Larnaca Travel Guide

Introduction to Larnaca

Larnaca is a small, bustling city on the southern coast of Cyprus and is the island’s second largest port. The old town of Larnaca is characterised by historic buildings, traditional boutiques and cafes, while the city also boasts an attractive 400-berth marina, a pier and an elegant palm-lined promenade flanked on one side by the sea, long sandy beaches, restaurants, and cafes. Hotels in Larnaca are plentiful, from all-inclusive deals to quaint B&Bs.

Important Christian and Islamic shrines can be found here, and the city itself is said to be built over the ancient city kingdom of Kition: a rich sea port and major centre of the copper trade, and later a Phoenician stronghold. The ruins of the ancient city can still be seen today and are among the many treasures awaiting you in sunny Larnaca.

Church of St Lazarus

Church of St Lazarus

The tomb of Larnaca’s patron saint; stunning Byzantine religious art.

Larnaca Old Town

Larnaca Old Town

A charming array of shops selling local handicrafts: perfect for souvenirs.

Phinikoudes

Phinikoudes

Take a stroll by the sea along the palm tree promenade.

Other things to do in Larnaca

Among the many must-see Larnaca sights is Hala Sultan Tekke, an Islamic shrine built in the 1700s over the tomb of Rumaysa Um Haram, said to be a female relative of the Prophet Mohamed. The mosque overlooks Salt Lake, where flamingos stop en route from Africa in spring and autumn. Salt has been extracted from the lake since ancient times and continues on a small scale to this day.

Larnaca Fort, built in 1625 by the Turks to assist in defending the city, is situated at the end of the palm tree promenade and was also used as a prison. The castle houses a well-stocked museum, which includes artefacts from the ancient kingdom of Kition.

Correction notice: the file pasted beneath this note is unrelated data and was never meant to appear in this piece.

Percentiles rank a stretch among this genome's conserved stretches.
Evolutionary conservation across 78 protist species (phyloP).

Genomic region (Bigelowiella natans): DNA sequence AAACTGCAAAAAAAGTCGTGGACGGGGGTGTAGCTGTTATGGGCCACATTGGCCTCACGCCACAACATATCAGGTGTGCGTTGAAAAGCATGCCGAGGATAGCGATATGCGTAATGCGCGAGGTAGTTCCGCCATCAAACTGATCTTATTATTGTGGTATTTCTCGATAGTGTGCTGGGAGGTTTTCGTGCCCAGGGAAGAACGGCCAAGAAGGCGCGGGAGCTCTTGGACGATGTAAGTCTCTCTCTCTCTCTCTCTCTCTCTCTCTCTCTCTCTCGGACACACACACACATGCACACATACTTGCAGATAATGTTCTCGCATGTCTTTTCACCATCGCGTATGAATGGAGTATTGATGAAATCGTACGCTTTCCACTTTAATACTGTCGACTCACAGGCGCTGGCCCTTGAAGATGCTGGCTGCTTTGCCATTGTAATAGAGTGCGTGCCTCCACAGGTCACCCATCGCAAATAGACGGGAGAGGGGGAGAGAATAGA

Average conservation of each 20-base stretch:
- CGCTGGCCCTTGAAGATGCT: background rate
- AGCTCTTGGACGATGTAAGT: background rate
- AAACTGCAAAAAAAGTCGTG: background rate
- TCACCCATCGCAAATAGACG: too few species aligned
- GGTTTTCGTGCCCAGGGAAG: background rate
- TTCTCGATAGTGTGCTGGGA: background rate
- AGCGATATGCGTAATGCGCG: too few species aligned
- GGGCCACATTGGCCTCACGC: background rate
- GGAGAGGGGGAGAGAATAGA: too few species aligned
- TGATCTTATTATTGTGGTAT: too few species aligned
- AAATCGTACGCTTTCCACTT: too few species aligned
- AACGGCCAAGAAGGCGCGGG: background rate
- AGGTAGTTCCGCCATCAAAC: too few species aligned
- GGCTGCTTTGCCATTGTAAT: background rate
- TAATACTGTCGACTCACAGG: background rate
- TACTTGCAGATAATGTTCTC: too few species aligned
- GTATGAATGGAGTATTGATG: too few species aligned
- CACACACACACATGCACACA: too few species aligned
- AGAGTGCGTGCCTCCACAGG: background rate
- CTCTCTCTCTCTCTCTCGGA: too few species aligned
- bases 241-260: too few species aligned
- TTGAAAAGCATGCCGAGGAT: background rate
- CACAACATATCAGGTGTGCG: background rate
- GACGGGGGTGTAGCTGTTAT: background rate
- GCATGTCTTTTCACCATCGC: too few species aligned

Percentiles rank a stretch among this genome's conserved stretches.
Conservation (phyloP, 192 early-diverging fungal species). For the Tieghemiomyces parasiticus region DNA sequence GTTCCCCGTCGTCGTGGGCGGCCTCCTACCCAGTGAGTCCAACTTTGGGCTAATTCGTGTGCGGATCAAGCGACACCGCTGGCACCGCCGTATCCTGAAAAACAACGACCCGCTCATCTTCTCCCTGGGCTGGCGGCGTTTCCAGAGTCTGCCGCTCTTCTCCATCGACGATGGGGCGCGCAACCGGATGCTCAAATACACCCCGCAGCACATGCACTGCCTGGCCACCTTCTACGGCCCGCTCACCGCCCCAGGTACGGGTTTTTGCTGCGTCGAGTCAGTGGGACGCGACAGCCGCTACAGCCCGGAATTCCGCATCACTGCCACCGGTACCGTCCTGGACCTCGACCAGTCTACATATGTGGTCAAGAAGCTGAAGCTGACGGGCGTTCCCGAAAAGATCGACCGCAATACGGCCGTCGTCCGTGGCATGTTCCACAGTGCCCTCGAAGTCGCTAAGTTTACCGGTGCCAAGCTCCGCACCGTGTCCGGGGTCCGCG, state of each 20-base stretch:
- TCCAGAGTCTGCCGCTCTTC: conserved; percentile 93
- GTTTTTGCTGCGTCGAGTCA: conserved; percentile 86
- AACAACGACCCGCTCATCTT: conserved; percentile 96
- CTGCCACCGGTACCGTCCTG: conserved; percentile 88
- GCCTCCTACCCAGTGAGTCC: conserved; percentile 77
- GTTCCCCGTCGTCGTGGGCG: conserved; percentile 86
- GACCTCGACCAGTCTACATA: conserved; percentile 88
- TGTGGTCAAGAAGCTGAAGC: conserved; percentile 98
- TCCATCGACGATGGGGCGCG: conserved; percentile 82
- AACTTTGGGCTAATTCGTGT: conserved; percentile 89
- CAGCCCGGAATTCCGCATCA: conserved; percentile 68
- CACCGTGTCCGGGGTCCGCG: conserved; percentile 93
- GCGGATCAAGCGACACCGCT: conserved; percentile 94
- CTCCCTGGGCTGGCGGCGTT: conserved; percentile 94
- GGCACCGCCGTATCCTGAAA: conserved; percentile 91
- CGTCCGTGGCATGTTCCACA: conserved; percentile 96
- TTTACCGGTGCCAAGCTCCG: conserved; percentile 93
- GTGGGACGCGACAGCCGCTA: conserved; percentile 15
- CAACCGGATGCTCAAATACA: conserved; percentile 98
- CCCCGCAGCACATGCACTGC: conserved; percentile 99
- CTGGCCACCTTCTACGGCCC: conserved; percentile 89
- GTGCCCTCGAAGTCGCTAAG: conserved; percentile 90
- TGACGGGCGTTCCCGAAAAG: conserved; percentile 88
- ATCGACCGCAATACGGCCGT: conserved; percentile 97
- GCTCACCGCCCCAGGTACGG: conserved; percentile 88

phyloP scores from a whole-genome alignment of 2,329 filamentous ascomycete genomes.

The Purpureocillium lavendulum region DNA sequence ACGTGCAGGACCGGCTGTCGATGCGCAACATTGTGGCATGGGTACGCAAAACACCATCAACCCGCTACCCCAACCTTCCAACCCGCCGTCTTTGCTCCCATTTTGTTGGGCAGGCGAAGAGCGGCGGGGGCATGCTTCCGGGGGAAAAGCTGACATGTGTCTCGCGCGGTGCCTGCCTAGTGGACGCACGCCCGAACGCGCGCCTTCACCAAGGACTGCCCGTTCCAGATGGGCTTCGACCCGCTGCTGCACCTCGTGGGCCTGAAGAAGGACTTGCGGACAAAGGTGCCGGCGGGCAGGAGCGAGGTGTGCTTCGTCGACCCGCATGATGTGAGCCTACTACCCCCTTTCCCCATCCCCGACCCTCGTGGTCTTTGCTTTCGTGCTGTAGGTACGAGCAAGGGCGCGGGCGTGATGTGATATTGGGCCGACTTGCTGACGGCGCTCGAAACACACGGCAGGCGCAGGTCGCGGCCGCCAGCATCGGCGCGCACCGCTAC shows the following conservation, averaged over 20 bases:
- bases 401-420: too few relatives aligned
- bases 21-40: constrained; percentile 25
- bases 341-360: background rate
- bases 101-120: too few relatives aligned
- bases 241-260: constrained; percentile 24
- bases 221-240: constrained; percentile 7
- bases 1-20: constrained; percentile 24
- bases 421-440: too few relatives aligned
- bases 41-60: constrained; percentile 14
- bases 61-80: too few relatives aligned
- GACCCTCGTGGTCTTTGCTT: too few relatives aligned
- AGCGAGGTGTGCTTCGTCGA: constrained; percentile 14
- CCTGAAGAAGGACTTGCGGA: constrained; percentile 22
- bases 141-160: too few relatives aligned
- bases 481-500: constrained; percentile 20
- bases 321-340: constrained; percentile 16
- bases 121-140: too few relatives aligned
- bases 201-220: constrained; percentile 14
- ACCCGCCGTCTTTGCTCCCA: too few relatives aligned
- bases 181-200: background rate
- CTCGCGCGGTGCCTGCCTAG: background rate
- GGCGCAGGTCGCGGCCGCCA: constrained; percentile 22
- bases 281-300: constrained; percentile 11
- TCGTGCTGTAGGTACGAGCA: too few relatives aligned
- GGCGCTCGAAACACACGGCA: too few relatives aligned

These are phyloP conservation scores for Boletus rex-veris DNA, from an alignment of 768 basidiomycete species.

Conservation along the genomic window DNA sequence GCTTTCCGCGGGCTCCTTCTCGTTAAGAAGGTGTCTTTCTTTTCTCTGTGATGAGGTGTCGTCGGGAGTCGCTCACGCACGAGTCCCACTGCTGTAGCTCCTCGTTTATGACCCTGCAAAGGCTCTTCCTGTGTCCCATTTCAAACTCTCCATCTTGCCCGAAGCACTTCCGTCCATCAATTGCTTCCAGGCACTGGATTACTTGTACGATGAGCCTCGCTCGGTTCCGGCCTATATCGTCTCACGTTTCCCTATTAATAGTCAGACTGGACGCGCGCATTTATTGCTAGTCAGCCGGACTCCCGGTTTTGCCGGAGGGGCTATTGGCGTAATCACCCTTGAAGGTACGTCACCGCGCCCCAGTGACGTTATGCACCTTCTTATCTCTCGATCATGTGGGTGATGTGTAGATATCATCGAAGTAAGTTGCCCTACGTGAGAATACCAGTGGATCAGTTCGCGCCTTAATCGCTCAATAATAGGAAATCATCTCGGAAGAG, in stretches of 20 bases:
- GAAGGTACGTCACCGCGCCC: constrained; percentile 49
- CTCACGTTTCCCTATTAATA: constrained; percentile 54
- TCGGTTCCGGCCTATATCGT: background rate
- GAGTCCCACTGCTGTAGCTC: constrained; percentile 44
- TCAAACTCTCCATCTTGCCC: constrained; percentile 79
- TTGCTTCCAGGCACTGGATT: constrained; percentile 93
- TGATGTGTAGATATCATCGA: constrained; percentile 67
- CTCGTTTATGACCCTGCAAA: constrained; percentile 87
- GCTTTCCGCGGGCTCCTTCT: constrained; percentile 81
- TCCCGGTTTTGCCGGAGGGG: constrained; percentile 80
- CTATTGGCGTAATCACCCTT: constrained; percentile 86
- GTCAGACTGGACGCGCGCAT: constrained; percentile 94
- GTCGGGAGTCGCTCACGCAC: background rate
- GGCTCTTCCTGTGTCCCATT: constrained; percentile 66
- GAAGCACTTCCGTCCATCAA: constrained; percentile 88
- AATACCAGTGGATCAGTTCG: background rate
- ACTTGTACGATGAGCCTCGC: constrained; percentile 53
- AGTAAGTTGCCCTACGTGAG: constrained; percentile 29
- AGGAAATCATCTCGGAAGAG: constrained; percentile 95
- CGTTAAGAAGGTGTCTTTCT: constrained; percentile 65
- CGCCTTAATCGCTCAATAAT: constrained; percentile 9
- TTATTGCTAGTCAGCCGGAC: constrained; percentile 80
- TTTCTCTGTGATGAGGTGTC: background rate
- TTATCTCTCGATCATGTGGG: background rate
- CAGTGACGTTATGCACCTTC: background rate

For the more adventurous, Larnaca has a huge scuba diving site, the Wreck of Zenobia, classed as one of the world’s top ten wreck dives. Non-divers can take a submarine ride, where you can also explore the wreck of this Swedish roll-on roll-off passenger ferry, which sank on her maiden voyage just outside Larnaca’s harbour in June 1980.

Eating and drinking in Larnaca

While in Larnaca, visit a local taverna or restaurant and experience the delights of Cypriot cuisine and hospitality. A delicious local dish is a Meze, a selection of appetisers served in up to 20 little saucers, ranging from grilled halloumi, houmous, olives, sliced artichokes and fresh fish, such as barbouni (delicious red mullet). Mop up these mouth-watering dishes with plenty of local unleavened bread. For a really authentic meal, visit some of the villages outside Larnaca, such as Pervolia, a ten minute drive away, which has an attractive village square flanked by local restaurants.

Larnaca climate

The Cypriot climate is typically Mediterranean, enjoying long, warm and dry summers and short, mild winters. The annual median temperature is 19 degrees centigrade (66 Fahrenheit), but temperatures can rise to about 41 degrees centigrade (105 Fahrenheit) in July and August.

When to go to Larnaca

Larnaca’s Mediterranean climate of hot summers and mild winters means it is pleasant to visit all year round. Sun worshippers and beach lovers will probably opt for the summers in Larnaca, but it can get searingly hot in July and August. Visit Larnaca in June and September for less intense heat and fewer tourists. Over the summer period the city hosts musical concerts and other cultural festivals.

Flying to Larnaca

Flights to Larnaca land at Larnaca International Airport, which is located 4km south-west of Larnaca city centre and is the largest airport in Cyprus. The journey into Larnaca is short and can be made by hire car, bus or taxi.

 Larnaca Deals

Hotels in Larnaca

Car hire in Larnaca

Images by Flickr/perrybalan/reinholdberinger/kevrekidis